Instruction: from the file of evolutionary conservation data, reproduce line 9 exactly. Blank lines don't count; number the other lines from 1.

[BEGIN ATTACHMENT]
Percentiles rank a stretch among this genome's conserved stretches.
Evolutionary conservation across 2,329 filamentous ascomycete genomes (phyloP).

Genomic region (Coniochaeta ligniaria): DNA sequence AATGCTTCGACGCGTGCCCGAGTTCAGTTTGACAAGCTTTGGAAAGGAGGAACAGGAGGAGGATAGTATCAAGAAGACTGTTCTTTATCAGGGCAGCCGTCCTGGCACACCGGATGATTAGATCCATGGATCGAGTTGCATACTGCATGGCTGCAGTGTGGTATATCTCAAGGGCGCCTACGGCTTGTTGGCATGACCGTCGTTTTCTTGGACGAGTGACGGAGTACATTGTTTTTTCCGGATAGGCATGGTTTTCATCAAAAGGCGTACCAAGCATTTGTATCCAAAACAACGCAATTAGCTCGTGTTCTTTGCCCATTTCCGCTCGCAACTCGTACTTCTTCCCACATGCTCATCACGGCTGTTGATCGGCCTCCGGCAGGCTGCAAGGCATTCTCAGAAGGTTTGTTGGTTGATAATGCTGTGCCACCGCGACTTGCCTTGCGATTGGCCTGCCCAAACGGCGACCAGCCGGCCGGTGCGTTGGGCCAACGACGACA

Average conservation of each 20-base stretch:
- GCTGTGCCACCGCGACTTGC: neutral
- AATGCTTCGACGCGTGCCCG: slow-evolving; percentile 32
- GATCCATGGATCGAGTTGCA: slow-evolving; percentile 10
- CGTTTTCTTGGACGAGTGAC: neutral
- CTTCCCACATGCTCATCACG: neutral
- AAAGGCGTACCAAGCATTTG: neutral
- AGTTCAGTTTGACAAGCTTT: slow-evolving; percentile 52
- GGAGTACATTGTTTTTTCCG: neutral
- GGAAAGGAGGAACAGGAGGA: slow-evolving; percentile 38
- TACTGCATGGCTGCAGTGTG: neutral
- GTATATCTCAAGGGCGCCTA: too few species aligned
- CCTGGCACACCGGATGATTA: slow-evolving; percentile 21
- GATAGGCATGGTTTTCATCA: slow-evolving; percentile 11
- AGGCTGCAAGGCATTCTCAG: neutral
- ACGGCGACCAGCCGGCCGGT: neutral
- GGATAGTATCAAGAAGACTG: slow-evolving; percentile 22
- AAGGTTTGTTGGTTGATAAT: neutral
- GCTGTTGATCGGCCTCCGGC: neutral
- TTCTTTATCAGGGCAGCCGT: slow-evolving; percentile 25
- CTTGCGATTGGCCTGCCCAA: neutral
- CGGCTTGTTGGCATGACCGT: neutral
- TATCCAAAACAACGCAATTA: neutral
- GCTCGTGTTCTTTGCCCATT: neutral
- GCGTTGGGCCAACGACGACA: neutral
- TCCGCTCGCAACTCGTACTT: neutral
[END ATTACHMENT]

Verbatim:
- CTTCCCACATGCTCATCACG: neutral